Westerns got serious when Hollywood started to show just how bedraggled towns were in the era that preceded pavement.
Comes now -- far from the sunny, spotless sets on Hollywood back lots -- Hell on Wheels, approaching the midway point of its first-season run, 10 p.m. ET Sundays on AMC. Another aspect of the sunny back lots of classic Westerns was the monochrome casts. Hell on Wheels buries that historic slight in the muck of a struggling railroad town that serves well as a metaphor for America's westward settlement.
So too comes this census: whites, blacks, American Indians, European immigrants and references to Asians. What an opportunity to lay out the sociopolitical map that has become modern-day America.
Think about it. What would a nation, hard on the heels of civil war, do to reinvent itself? Follow Horace Greeley's dictum, of course. The stentorian political reform advocate who founded the New York Tribune exhorted the youthful and adventurous to "Go West, young man."
In fact, that was borrowed from advice given in 1851 by Indiana newspaper writer John Soule. It became the clarion call for 19th-century U.S. migration. Expansion to the Appalachians had been the great move of the 18th century. For the 19th, the Rockies were in adventurers' crosshairs.
The richly diverse cast of Hell on Wheels includes a cliched roll call of stock characters: the corrupt railroad owner, the profoundly flawed Confederate veteran, the grieving but keenly savvy widow, the cardboard cutout immigrants, the incessantly angry ex-slaves, the corrupt middle manager, the abolitionist turned preacher, the Christian American Indian, and lordy, what or who else.
But don't get thrown by the seemingly stock characters. The setting and sometimes frightening setups grab attention. Moreover, the story lines buried in layers of the script reveal stirring background stories, much in the same way that peeling layers of an onion releases flavor.
Maybe patience is what's required for viewers to appreciate Hell on Wheels. In several instances, viewers are likely to pause with questions -- mostly why-prefaced. The dialogue eventually offers answers, almost as a backstory told without visuals.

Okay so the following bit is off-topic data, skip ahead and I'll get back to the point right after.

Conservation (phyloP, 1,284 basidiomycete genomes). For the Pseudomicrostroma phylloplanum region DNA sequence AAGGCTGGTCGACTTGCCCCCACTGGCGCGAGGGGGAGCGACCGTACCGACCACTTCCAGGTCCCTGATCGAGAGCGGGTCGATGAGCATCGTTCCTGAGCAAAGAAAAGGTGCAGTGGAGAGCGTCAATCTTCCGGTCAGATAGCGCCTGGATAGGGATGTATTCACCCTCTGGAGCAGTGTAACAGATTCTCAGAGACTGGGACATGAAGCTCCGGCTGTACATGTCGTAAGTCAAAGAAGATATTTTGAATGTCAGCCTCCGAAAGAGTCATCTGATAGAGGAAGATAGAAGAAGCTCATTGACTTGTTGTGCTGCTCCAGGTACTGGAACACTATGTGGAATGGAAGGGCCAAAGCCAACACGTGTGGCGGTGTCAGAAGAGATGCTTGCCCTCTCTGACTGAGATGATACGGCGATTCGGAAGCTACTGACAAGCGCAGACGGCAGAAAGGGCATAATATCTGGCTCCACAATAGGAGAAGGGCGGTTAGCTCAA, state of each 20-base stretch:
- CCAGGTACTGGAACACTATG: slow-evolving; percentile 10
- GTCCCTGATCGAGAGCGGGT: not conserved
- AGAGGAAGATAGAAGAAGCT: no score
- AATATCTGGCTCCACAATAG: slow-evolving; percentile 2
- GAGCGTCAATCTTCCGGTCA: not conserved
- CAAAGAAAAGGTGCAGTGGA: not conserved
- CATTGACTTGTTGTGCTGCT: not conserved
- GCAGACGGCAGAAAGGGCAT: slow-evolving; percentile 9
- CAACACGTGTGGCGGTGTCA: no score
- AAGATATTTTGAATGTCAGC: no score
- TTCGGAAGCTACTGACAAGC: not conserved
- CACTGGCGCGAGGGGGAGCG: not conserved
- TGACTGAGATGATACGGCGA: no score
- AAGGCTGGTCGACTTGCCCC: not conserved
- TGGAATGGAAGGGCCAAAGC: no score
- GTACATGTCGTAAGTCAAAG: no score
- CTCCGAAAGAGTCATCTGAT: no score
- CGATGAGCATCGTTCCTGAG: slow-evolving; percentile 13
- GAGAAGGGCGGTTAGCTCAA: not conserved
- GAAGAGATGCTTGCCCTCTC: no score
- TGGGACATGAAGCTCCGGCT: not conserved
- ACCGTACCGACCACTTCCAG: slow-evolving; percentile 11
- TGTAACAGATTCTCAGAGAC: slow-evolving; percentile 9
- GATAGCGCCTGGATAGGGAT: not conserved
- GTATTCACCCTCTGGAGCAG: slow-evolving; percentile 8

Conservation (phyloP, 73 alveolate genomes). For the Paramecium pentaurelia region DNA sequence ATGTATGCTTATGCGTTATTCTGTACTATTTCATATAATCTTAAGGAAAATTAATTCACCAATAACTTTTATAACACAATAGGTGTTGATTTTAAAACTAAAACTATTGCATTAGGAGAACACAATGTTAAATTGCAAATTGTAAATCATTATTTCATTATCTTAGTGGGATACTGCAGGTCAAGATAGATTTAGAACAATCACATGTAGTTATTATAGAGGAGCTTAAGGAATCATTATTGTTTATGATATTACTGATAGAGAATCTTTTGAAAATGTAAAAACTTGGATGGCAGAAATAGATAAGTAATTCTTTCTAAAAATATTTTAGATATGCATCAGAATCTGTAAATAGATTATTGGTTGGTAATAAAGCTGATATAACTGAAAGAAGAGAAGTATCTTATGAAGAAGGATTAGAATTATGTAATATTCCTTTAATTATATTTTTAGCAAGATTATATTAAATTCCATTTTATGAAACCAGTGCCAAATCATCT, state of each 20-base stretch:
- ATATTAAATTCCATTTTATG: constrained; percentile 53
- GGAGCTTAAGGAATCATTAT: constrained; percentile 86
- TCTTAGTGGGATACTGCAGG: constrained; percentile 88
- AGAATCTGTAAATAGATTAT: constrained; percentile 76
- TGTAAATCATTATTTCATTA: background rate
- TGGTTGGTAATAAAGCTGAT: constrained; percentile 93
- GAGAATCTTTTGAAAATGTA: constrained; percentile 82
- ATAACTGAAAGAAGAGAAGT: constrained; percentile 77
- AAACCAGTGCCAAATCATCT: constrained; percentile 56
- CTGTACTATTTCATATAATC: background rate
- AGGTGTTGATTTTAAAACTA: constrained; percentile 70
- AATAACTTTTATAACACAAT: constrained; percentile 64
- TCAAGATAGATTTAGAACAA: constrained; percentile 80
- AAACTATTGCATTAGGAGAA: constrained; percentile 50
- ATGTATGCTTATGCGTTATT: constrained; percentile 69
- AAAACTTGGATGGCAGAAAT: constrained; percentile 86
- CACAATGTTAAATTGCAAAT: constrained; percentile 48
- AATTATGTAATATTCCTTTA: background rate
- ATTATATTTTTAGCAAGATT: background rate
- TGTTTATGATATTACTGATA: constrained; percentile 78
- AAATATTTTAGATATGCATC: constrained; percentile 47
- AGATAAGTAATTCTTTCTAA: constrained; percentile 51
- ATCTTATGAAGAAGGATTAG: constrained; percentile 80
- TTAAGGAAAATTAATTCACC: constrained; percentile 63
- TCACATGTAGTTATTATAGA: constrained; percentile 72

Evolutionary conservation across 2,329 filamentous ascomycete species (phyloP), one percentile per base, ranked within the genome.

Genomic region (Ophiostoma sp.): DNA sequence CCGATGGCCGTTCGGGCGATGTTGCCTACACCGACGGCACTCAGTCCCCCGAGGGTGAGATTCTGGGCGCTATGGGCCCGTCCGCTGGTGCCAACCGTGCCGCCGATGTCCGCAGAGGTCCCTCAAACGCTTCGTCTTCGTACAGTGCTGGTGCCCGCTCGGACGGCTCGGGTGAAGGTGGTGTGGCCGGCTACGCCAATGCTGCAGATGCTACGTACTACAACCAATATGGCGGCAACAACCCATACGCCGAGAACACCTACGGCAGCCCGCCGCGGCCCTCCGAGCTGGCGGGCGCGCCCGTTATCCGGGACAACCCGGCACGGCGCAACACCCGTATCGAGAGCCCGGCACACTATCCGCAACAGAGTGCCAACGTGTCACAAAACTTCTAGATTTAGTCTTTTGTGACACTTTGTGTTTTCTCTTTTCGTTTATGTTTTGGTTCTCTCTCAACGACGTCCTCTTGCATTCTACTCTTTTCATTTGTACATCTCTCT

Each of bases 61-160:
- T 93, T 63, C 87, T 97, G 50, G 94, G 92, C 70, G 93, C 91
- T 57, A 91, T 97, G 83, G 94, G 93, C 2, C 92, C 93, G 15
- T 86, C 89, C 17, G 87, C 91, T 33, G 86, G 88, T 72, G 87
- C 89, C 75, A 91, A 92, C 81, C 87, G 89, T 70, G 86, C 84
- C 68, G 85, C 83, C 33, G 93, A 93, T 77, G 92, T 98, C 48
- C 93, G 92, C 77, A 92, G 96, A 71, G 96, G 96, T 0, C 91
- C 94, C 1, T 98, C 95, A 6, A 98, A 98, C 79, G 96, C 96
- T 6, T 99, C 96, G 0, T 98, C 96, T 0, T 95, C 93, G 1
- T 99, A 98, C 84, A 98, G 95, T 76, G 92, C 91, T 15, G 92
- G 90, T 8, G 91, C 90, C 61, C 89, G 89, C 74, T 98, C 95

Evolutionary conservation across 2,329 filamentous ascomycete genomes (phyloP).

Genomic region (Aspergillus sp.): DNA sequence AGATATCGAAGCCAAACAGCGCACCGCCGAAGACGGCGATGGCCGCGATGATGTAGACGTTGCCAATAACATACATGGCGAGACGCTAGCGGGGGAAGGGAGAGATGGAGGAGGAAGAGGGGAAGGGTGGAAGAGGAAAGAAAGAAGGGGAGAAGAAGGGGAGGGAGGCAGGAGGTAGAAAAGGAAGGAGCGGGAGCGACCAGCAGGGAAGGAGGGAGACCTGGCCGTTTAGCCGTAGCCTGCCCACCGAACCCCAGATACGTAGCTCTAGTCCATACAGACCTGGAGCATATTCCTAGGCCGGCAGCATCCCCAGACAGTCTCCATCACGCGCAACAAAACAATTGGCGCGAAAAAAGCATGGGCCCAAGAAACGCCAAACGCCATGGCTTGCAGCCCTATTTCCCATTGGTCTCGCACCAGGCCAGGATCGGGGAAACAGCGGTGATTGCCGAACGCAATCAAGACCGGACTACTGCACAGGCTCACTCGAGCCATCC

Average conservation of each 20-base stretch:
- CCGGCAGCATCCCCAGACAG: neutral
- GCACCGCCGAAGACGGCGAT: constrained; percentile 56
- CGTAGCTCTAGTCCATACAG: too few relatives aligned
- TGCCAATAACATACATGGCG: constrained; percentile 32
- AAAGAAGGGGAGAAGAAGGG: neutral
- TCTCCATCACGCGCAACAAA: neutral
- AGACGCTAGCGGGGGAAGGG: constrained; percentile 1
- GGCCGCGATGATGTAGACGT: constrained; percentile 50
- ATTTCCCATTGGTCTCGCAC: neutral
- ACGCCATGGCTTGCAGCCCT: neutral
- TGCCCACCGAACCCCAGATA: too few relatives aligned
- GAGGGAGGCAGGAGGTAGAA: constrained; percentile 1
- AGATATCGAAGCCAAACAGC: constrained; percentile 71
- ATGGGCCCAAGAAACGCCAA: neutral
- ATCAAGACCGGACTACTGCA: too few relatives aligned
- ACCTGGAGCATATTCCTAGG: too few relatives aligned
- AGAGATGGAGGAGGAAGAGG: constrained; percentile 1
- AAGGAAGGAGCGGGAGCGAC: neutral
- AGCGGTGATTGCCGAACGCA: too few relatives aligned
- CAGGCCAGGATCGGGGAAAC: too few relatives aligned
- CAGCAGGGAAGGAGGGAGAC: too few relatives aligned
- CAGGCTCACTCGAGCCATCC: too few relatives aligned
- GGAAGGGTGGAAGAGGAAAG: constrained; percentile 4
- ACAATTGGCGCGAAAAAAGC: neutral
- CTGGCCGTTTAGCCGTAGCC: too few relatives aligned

The first answer was the motivation of the Confederate (Anson Mount as Cullen Bohannon, right) for his killing spree. In this case, there are gauzy dream sequences, and the remnant of a sampler stitched by his wife. Then we learn -- in part, at least, so far -- why the widow (Dominique McElligott as Lily Bell) is so furtive about her husband's maps and charts.
As the dialogue unfolds, we get other answers, too -- but again, in part: the American Indian's (Eddie Spears as Joseph Black Moon) motivation to convert to Christianity, and the Rev. Nathaniel Cole's (Tom Noonan) quest for redemption.
In some ways, Hell on Wheels is a walk -- one step forward, two steps back -- through what has gone wrong in America. Why, for instance, was it necessary to replicate racial discrimination in the West? For a generation that just saw that movie and its outcome in the South, why would westward expansion attempt practices that mimic slavery? And how could they succeed? And how could the immigrants, who just fled some of the worst mistreatment dished out by whites toward whites, turn against blacks?
The payoff in Hell on Wheels is a fascinating story with historic underpinnings. On tap are revelations about freed slave Elam Ferguson (played by Common, right) and his complex relationship with both blacks and whites. And how can viewers not be curious about The Swede (Christopher Heyerdahl), whose ascetic life towers in contrast to the chaos, filth and anarchy of Hell on Wheels?
Even though patience is not rooted in the DNA of television audiences, this series is sure to gain steam as the railroad moves west. Go easy on those thumbs before engaging TV remotes.
The history lesson isn't complete yet.